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Over the last few weeks, we’ve seen multiple governments around the world place restrictions on travel. Conversely, a few governments who’ve seen numbers drop have also relaxed restrictions. However, we’re still seeing many stringent requirements still in place. Just yesterday, we read about how major US airlines are mandating that passengers wear masks on their flights. Now, a new report by LA Times details how three flights could’ve triggered the spread of Covid-19 in the state of California.

Covid-19 Spread in California

The report cites details of three inbound flights into Los Angeles that could’ve acted as events that accelerated the spread.

AA Flight 341: New York to Los Angeles in Mid-March

The report mentions the case of a retired surgeon who was heading to California from New York in First Class. The flight was carrying 49 passengers and 8 crew members.

L.A. was still in an early stage of the COVID-19 pandemic when the surgeon’s flight touched down, with fewer than 250 confirmed cases. Local health officials regularly assured the public then that the county was investigating each case and engaging in aggressive contact tracing to control the spread of the virus.

Despite these pledges, no one in public health informed any of the passengers and crew who had flown cross country with the surgeon that they were at risk. The airline only recently learned of the case from The Times.

Asiana Airlines Flight 202: Seoul to Los Angeles on March 8

The second case details flight 202, which carried 154 passengers from Seoul to Los Angeles. The person on board who apparently had Covid-19 had returned after visiting the Philippines, before boarding the flight 202. When the woman underwent a temperature check at Seoul airport, she seemed alright as her temperature screening was successful.

After the nearly 11-hour flight, the woman went to a relative’s house in Walnut. The next morning, she stopped breathing. She died March 10, the first confirmed COVID-19 death in L.A. County.

A CDC spokesman said its records indicated that in the LAX cases, L.A. public health officials never alerted the agency about the flights so that contact tracing could be initiated.

The county health department said that officials informed a CDC office at LAX about the South Korean flight. In the case of the JFK flight, its contact tracers closed the case after they were unable to reach the surgeon for an interview.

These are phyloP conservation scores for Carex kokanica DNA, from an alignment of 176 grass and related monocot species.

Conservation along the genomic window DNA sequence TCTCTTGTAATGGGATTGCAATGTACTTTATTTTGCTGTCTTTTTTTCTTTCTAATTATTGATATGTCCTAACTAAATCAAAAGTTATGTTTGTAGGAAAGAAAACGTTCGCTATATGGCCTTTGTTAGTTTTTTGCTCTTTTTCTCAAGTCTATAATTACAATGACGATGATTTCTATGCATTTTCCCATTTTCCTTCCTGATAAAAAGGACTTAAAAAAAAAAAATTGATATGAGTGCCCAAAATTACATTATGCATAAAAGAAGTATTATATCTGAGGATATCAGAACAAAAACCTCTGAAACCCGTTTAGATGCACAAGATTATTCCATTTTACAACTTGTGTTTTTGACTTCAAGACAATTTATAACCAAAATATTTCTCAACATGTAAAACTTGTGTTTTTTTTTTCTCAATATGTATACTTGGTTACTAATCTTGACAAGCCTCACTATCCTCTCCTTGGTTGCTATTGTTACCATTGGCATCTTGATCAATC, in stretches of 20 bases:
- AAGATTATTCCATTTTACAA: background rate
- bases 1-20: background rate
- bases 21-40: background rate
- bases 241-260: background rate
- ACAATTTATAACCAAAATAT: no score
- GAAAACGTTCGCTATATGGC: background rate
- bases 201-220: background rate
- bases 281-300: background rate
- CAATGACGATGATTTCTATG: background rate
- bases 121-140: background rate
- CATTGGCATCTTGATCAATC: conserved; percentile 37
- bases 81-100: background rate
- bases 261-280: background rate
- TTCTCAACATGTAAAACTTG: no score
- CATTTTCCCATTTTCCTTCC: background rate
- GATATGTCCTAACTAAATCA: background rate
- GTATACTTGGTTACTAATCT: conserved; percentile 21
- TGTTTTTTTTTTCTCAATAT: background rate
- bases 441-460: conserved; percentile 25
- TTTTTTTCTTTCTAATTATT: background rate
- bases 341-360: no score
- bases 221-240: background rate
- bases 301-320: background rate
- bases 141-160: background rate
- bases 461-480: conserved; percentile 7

Initial Case: The man from Wuhan on Jan 22

One of the very first cases reported was that of a man who was returning from Los Angeles to Wuhan, China, which is the epicenter of the Covid-19 outbreak.

A man from Wuhan, China, connecting through the airport with his family on the way home from a Mexican vacation told a Customs and Border Patrol agent he needed medical treatment and was later taken to a local hospital and diagnosed with the virus.

The Pundit’s Mantra

As expected, government agencies sparred at each other.

Stateside, the agencies responsible each seemed to blame the other. A CDC spokesman said, “This flight is not in our contact investigation database, and CDC did not receive inquiries about this flight.” The county health department maintained officials “notified CDC Quarantine Station at LAX as per protocol for potential follow-up.” The Times asked for documentation of the notification. The county did not provide any.

Political parties have already politicized the Covid-19 pandemic. The example cited above only illustrates that these political or intra-government arguments only help to shift the blame, but do very little to solve the problem. They’re aimed at passing the buck to the other side. In an election year, I won’t be surprised if this blame game only intensifies further.

What do you think about the report and it’s findings? Tell us in the comments section.

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